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MemberEmma Herbert-Davies

…@Horsesinhistory…

I am currently completing an MA in Medieval Studies at the University of Leeds. My undergraduate dissertation explored how horses were used in manuscript art to reflect the status and gender of their riders. My master’s dissertation carries on the equine theme through a study of violence and injury to horses in medieval tournaments. I will begin my PhD in September and my thesis will be based on researching the equestrian equipment used in tournaments and warfare, with a focus on horse armour. My supervisors will be Dr Alan Murray (University of Leeds) and Dr Karen Watts (Royal Armouries, Leeds). I have ridden, trained and competed horses for most of my life and also have a keen interest in numismatics, having spent much of my undergraduate time cataloging and digitising the University of Leeds coin collections (@winchestercoins).  

MemberKatrin Boniface

… Horsepower,” Adv.: Dr. Mark Arvanigian
MA, Medieval Europe

Stony Brook University, Stony Brook, NY, May 2013
“Horses & Status in Late Medieval Europe,” Adv: Dr. Sara Lipton

Meredith Manor Int’l Equestrian Centre, Waverl…

Kat Boniface is a PhD student at the University of California, Riverside, studying horses and horsemanship in early modern Europe. She earned her MA in medieval history, with Distinction, from California State University, Fresno in 2015. Her Master’s thesis was on the social symbolism of the horse, and the disconnect from its practical value that developed in the late middle ages. She graduated from Stony Brook University, in New York, in 2013 with honors in history and a second major in English, both focusing on medieval Europe. She is the founder and current President of the Equine History Collective. Prior to returning to academics, she earned a trade degree in horse training from Meredith Manor International Equestrian Centre, along with a teaching certification, and ran an equine program in Maryland. Current research areas include medieval and early modern equine nutrition, changing definitions of “humane” treatment in animal training, and genetic history. Her dissertation, “Manufacturing the Horse,” examines how the heritability of traits in livestock was understood prior to Mendel and Darwin.

MemberChristoph Lange

…Genealogies and Tribal Histories of Arabian horses – A Comparative Network Analysis of the Transcultural Milieu of Arab and Western breeders, traders and enthusiasts of the Arabian Horse. | Or: Breeding Arabian Horses. Circulation, Certif…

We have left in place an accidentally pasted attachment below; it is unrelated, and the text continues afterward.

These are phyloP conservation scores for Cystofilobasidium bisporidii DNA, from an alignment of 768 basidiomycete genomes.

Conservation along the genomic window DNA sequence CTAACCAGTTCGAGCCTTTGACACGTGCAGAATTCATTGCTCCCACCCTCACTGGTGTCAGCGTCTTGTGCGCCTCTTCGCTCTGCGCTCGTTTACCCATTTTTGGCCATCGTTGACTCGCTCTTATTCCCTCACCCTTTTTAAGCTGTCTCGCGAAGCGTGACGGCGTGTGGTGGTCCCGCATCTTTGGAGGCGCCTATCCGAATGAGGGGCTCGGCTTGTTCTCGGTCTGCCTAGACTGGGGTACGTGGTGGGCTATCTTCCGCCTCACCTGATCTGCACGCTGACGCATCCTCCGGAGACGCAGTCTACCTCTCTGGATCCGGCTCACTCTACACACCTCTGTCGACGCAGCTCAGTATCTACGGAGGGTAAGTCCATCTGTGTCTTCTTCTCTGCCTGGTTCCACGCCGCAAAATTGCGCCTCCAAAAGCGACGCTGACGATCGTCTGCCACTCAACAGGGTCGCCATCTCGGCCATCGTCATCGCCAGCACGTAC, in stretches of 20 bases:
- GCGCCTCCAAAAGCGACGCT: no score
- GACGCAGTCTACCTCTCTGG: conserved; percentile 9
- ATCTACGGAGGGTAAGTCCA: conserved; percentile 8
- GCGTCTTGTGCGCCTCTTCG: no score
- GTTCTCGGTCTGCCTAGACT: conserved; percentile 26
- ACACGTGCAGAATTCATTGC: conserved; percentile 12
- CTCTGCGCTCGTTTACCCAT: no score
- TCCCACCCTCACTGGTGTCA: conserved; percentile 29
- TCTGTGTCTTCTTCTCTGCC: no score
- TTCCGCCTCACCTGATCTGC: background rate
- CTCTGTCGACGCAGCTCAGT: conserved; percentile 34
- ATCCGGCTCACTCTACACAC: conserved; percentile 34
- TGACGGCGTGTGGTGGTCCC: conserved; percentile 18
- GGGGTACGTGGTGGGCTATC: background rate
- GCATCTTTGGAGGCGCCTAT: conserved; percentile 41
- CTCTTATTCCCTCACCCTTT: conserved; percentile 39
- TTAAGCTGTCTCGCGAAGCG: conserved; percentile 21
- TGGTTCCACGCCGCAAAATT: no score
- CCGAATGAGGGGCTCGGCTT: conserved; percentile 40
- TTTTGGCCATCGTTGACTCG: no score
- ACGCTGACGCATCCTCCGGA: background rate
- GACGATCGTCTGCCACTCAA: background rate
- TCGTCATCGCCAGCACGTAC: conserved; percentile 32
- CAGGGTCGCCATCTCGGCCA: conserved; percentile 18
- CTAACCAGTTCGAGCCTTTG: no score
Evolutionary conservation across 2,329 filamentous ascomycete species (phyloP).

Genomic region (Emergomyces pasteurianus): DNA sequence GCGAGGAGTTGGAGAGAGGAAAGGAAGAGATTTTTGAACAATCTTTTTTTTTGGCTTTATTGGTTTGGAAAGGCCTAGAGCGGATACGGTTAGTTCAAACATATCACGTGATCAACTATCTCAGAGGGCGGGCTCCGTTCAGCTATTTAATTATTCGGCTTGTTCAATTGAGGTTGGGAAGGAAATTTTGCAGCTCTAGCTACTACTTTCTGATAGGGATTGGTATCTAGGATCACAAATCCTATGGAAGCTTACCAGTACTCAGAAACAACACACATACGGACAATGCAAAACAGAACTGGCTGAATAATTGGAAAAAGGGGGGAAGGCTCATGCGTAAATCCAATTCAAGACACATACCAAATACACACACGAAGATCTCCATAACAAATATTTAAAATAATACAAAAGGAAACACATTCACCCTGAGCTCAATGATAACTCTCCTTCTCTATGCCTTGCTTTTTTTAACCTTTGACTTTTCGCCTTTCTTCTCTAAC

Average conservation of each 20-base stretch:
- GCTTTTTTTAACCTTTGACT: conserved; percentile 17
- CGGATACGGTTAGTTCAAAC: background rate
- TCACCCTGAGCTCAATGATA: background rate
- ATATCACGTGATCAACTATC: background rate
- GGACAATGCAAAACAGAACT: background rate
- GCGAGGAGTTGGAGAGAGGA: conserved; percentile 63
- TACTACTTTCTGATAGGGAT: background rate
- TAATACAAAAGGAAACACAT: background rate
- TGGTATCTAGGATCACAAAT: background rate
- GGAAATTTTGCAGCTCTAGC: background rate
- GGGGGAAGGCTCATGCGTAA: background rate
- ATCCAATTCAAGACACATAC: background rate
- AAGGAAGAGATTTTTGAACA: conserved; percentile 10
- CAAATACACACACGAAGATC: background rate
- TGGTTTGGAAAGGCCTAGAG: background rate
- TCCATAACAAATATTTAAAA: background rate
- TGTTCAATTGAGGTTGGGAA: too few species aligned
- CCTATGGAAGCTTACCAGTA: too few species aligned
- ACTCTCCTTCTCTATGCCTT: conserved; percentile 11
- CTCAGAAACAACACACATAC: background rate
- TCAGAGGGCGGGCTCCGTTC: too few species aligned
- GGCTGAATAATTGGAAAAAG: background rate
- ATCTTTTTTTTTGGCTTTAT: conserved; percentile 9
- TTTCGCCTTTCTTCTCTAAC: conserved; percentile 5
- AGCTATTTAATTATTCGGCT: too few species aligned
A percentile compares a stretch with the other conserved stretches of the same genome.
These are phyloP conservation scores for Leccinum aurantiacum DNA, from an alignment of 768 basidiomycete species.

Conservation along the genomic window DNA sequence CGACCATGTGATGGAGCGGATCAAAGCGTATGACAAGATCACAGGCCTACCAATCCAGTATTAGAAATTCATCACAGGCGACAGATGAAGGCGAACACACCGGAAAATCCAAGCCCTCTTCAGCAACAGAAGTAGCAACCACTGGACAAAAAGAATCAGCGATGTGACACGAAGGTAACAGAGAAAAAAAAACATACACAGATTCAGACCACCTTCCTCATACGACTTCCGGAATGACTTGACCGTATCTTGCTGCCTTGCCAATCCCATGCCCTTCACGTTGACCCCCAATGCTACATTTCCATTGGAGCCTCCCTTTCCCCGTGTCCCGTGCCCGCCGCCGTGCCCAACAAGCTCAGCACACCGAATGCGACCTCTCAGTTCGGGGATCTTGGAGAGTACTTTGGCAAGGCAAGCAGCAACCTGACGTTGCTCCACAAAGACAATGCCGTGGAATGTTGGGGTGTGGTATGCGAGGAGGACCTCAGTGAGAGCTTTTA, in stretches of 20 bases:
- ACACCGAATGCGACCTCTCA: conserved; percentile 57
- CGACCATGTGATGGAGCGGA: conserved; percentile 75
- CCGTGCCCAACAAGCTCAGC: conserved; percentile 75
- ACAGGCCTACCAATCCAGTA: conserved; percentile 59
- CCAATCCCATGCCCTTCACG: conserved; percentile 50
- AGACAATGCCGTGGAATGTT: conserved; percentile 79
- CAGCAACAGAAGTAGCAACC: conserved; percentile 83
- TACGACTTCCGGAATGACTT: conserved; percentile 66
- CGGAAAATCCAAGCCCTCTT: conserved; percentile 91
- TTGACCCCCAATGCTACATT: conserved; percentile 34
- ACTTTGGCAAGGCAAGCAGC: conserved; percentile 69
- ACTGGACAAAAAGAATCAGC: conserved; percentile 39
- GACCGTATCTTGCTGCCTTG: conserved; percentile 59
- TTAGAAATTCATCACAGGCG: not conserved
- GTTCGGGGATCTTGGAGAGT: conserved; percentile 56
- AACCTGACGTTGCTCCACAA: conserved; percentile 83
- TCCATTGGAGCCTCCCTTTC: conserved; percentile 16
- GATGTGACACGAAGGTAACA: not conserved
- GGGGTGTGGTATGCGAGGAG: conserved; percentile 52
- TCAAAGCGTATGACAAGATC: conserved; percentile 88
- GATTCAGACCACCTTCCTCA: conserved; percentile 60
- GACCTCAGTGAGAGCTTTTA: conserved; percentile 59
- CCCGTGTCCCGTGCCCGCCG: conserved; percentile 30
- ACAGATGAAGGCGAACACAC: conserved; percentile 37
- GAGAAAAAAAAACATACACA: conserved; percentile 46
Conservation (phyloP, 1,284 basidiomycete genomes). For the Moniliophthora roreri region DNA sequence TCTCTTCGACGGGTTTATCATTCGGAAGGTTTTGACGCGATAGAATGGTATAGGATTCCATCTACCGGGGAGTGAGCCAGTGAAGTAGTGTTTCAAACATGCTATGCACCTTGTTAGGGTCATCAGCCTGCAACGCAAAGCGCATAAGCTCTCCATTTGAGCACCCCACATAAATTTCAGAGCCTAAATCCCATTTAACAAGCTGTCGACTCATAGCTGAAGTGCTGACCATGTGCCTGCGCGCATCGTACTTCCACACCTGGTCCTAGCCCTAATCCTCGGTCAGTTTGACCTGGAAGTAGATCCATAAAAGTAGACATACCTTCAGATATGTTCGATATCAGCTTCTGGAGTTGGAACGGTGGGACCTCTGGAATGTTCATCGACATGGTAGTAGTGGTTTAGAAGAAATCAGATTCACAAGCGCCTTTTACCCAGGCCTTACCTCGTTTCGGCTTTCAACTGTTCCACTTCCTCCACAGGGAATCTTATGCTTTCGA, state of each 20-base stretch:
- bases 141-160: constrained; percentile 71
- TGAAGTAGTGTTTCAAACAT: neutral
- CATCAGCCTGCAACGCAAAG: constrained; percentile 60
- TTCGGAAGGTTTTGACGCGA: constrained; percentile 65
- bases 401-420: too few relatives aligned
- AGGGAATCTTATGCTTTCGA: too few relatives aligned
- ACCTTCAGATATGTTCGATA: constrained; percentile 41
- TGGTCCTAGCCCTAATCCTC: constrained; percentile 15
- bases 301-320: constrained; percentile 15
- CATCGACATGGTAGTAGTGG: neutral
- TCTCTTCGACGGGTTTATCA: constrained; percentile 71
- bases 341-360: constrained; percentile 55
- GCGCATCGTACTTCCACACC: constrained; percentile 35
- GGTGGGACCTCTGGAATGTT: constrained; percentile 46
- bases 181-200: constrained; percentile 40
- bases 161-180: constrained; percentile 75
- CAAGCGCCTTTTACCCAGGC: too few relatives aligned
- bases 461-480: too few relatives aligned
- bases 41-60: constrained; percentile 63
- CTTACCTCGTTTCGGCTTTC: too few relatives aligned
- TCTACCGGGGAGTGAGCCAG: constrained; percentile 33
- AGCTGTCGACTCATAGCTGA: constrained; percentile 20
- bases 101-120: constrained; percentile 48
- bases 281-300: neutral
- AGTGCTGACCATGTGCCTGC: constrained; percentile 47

I studied from 2004–2011 Social Anthropology and Middle East Studies at the University of Leipzig. With my first travels to Syria, Lebanon and Jordan, I set my research focus on the Levant region within the Arab Middle East. From 2008–2012 I worked for the German state-funded Collaborative Research Center CRC 586 „Difference and Integration“ at the universities of Leipzig and Halle/Lutherstadt Wittenberg where I conducted my first ethnographic research about Bedouin representations in Syrian television dramas and Arab media discourses about authenticity. Since 2014 I am working as a doctoral researcher at the Research Lab “Transformations of Life” at the a.r.t.e.s. Graduate School for the Humanities Cologne. My actual PhD-research project is about the breeding, standardization and circulation of Arabian purebred horses with an ethnographic focus on Egypt and Arab actors within the global breeding industry.

MemberJeannette Vaught

…l 2018).

“Is it Sex if the Veterinarian Does the Work? The Problem of Pleasure in Multispecies Sexual Labor,” in Horses and Power, ed. Angela Hofstetter and Gala Argent, Oxford University Press (under review).

 

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…ection in Jazz Age Philadelphia. American Quarterly vol. 65, no. 3: 575-594. September 2013.  Find in CORE.

“Dead Horses.” The End of Austin, Issue 5.  Find here.

“Animal Sex Work.” CASTAC (Committee on the Anthropology of S…

I am a Lecturer in Liberal Studies and Women’s, Gender, and Sexuality Studies at Cal State-LA, where I teach courses on interdisciplinary research and writing, and science studies. My research background and publications are interdisciplinary as well.  I write about agriculture, animals, and science in mostly equine contexts.  I am also currently writing Locust for Reaktion Books’ Animal Series, which is agricultural and scientific/technological history of the non-mammalian bent. I also host a podcast!  It’s called The Range.  It is produced by me and Foodways Texas in Austin, and its little sweet episodes about Texas food and agricultural history are available on iTunes. And, I write for food publications about food history, logistics, and cultures, with a particular focus on animal, agricultural, and science topics.  Check out my latest here. Interdisciplinarity rules my personal interests as well: I am a horse crazy, greyhound-loving succulent enthusiast. I recently relocated from Austin, TX to Long Beach, CA.  

MemberChristopher Pexa

Christopher Pexa specializes in 19th and 20th century Native American and U.S. literatures, Native American studies, and settler colonial studies, with an emphasis on questions of indigenous ethics, sovereignty, and nationalism. He is completing a book, under contract with University of Minnesota Press, entitled Translated Nation: Rewriting the Dakota Oyate, that explores the ambivalent ways in which allotment-era Dakota authors played to white regimes of legibility while at the same time honoring tribal common sense and producing a contemporary Dakota nationhood. Pexa’s essays have appeared or are forthcoming in PMLA, čazo Ša Review, SAIL, and MELUS. He is also a published poet and is currently working on a book of prose poetry, entitled Throne of Horses, about the afterlives of Indian boarding schools.